The findings of Hsieh et al16(GFI = 0.98, AGFI = 0.95, NFI=0.96, CFI = 0.99) and Ievers-Landis et al322 = 15.467, df = 18, CFI = 1.00, TLI = 1.022, RMSEA <0.001) showed the SCT as a good model to explain the behaviors of calcium intake. Our results of EFA and CFA also showed the construct validity of the questionnaire and all the scales were good indicators for their theoretical construct which confirms the results of those reported in previous studies.13,15,16,32

The Cronbach alpha of the entire questionnaire was 0.901 (0.795-0.943) which indicated the internal consistency reliability of the questionnaire,33These findings are consistent with those that considered the Cronbach alpha to assess the reliability of the questionnaire.16 In this study, the Cronbach alpha for all the constructs was higher than 0.7, which was similar to those reported by Hsieh et al16(Cronbach alpha for self-efficacy = 0.95), Ievers-Landis et al32 (Cronbach alpha for self-efficacy = 0.66) and Kim and Kim15(Cronbach alpha for self-efficacy = 0.75 and for outcome expectations = 0.69). Also, the results of test–retest and Spearman-Brown correlation coefficients between the SCT constructs and calcium intake showed the present questionnaire with a good level of test-retest reliability indicating the instrument as a reliable tool for measuring the psychological factors associated with calcium intake among women.11

Generalizability (External validity)

According to the characteristics of the target group in this study and the suitability of validity and reliability of the CIQ-SCT, it may be useful for similar populations and target groups. Further studies are suggested on the generalizability of the CIQ-SCT for other social groups and in other environments (such as hospitals and healthcare centers).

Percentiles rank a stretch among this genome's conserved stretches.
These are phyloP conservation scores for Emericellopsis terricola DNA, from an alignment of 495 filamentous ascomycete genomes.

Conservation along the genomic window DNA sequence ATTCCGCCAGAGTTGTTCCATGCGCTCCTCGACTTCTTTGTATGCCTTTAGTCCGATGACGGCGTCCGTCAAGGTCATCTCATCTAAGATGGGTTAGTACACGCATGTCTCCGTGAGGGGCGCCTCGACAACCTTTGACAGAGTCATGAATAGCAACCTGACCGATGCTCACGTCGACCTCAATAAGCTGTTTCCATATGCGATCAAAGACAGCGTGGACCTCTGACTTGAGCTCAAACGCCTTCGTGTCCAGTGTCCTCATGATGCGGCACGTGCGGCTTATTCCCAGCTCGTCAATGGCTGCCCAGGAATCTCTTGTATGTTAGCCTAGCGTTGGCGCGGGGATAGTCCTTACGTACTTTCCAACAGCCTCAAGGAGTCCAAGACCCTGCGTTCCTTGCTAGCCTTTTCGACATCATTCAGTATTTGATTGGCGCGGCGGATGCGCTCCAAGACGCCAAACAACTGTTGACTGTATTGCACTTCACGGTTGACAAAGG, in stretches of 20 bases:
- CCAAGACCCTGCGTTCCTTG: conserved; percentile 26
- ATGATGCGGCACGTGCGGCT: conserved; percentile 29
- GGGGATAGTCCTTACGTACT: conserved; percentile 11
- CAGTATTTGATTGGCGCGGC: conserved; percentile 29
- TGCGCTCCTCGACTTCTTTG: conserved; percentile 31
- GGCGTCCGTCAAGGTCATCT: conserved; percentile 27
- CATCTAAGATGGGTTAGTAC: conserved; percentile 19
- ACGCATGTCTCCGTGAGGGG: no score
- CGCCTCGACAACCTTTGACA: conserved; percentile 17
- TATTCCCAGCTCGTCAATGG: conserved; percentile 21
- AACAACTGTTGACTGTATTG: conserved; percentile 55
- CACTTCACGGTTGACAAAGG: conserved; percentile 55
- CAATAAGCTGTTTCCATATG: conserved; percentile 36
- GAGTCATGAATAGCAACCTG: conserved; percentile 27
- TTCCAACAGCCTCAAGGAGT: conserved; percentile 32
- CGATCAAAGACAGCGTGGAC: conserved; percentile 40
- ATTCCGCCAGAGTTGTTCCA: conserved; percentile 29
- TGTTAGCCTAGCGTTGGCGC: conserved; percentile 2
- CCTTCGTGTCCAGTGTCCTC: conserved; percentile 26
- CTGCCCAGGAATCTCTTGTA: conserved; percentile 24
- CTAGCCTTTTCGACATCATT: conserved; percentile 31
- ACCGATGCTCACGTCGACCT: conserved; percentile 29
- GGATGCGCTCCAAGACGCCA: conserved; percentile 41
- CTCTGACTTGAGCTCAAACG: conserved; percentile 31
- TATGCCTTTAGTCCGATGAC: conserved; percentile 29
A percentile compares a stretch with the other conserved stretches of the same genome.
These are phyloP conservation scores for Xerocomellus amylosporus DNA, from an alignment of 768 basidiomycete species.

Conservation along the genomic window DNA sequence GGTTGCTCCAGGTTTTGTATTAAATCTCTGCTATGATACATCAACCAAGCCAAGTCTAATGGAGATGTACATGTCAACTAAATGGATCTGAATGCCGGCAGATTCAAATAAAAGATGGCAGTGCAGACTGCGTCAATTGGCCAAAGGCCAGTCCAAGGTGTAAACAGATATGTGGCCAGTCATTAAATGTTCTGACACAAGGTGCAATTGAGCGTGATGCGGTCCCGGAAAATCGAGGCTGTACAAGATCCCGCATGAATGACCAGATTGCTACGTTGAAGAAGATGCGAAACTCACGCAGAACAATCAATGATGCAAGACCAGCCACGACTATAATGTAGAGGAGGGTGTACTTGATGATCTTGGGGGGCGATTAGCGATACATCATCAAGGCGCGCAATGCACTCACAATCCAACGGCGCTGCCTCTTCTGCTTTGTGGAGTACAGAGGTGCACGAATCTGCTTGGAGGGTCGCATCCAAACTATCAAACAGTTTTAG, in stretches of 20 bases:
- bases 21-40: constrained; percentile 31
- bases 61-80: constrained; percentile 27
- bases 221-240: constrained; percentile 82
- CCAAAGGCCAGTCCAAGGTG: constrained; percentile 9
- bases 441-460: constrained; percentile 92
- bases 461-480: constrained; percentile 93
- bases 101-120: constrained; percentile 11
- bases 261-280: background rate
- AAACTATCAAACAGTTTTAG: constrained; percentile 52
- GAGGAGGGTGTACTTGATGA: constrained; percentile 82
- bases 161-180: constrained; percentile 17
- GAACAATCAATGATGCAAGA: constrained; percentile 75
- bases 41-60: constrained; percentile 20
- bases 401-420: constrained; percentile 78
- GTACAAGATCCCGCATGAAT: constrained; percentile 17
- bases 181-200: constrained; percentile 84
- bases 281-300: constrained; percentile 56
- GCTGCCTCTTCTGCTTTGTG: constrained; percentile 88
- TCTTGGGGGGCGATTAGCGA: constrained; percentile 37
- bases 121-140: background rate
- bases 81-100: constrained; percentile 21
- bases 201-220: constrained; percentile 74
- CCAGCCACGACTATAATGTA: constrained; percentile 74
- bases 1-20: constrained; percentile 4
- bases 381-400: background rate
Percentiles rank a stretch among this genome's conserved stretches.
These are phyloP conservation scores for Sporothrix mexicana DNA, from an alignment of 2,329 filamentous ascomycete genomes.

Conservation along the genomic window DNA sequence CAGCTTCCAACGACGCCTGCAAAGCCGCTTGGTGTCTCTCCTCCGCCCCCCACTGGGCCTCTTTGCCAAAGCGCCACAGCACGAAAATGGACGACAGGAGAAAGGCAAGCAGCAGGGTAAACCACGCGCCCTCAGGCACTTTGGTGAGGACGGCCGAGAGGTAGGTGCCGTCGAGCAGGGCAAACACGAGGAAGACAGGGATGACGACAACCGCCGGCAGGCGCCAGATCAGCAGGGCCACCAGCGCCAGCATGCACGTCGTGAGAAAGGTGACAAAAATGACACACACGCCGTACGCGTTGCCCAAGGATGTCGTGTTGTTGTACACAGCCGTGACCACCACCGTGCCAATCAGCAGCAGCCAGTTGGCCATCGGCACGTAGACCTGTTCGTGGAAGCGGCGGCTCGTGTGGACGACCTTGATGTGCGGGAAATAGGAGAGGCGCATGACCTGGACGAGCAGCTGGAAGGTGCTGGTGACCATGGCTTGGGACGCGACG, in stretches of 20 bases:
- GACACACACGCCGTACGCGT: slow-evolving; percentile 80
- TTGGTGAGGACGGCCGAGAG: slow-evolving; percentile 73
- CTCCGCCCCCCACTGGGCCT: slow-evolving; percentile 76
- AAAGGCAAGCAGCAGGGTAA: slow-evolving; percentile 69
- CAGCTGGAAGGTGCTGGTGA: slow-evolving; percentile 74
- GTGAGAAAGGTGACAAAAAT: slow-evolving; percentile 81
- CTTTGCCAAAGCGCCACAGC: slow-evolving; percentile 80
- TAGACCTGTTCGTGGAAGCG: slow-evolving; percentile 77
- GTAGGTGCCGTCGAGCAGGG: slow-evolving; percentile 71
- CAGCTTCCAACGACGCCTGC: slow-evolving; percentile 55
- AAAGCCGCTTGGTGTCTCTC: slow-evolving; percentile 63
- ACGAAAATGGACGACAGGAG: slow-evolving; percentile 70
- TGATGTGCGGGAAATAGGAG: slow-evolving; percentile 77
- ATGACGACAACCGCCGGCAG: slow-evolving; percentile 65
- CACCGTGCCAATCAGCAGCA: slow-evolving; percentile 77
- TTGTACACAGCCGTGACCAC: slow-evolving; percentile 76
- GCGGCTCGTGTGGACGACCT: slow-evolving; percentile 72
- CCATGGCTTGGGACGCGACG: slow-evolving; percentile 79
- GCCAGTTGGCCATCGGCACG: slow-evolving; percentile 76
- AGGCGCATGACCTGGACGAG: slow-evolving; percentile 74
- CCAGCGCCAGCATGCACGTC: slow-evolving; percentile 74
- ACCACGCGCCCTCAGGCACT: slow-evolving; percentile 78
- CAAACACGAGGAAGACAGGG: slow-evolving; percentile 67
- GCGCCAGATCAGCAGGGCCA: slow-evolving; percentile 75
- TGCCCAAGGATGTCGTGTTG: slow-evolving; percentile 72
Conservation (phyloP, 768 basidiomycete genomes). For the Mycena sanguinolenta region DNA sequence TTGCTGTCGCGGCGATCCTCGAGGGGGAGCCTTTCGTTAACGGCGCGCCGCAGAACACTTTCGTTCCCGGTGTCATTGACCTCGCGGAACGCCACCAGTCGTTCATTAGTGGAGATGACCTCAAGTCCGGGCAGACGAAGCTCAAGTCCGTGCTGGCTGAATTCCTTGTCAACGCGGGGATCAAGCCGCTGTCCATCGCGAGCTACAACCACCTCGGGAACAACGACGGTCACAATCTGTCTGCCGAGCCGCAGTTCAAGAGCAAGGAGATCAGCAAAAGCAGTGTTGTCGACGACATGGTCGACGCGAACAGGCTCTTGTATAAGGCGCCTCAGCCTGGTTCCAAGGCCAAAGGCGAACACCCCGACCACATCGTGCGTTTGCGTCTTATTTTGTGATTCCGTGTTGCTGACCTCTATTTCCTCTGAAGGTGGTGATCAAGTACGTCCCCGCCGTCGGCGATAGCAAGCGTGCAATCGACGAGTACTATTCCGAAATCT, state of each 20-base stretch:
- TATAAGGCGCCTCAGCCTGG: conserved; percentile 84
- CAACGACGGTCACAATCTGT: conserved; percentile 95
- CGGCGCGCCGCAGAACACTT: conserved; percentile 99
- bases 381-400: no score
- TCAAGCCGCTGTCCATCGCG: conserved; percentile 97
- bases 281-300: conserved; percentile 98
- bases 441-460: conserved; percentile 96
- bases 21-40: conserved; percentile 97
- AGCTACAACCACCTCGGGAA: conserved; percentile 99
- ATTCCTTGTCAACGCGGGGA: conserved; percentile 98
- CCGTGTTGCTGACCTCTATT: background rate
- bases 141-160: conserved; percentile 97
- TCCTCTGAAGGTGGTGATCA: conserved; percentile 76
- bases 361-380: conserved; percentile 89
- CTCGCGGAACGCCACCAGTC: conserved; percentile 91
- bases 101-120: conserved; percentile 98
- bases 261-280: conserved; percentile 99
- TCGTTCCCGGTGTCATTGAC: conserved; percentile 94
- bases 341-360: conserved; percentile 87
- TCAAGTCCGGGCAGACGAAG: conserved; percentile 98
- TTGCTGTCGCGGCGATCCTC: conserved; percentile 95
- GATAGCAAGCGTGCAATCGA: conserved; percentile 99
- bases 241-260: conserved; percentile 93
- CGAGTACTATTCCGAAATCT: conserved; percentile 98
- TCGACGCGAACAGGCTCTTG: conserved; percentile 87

The CIQ-SCT developed and validated in the present study showed acceptable levels of reliability and validity in explaining the calcium intake based on the constructs of social cognitive theory. This success may be due to the cultural and linguistic adaptation conducted in the study as well as the use of an ecological approach in investigating the individual, behavioral, and environmental factors related to calcium intake. Further psychometric testing is recommended in different population to approve the external validity of the instrument.


As a limitation for our study the responding format of the items in the form of self-report may be noted. The high number of items in the questionnaire may be considered as another barrier for the respondents to answer all the items. Such limitations may lead to bias in the results and, therefore, similar studies using this questionnaire may promote our understanding on the appropriateness of the instrument.

Ethical approval

This study was conducted after gaining formal license from the Isfahan University of Medical Sciences and gaining ethical approval from Research Deputy of Isfahan University of Medical Sciences (grant No. 395203). The purpose and methodology were explained to the participants and the researcher paid attention to gain informed consent and keep the confidentiality of information

Competing interests

The authors declare that there is no conflict of interest.

Authors’ contributions

AAE developed the original idea, statisti­cal analysis, and manuscript revision. MN collected the data, analyzed them, and wrote the manuscript.


This study was financially supported by Student Research Committee, School of Health, Isfahan University of Medical Sciences, Isfahan, Iran (IR.MUI.REC.1395.3.203).

We thank those who helped us in conducting this investigation, including all health department officials, health centers workers and women participated in the study.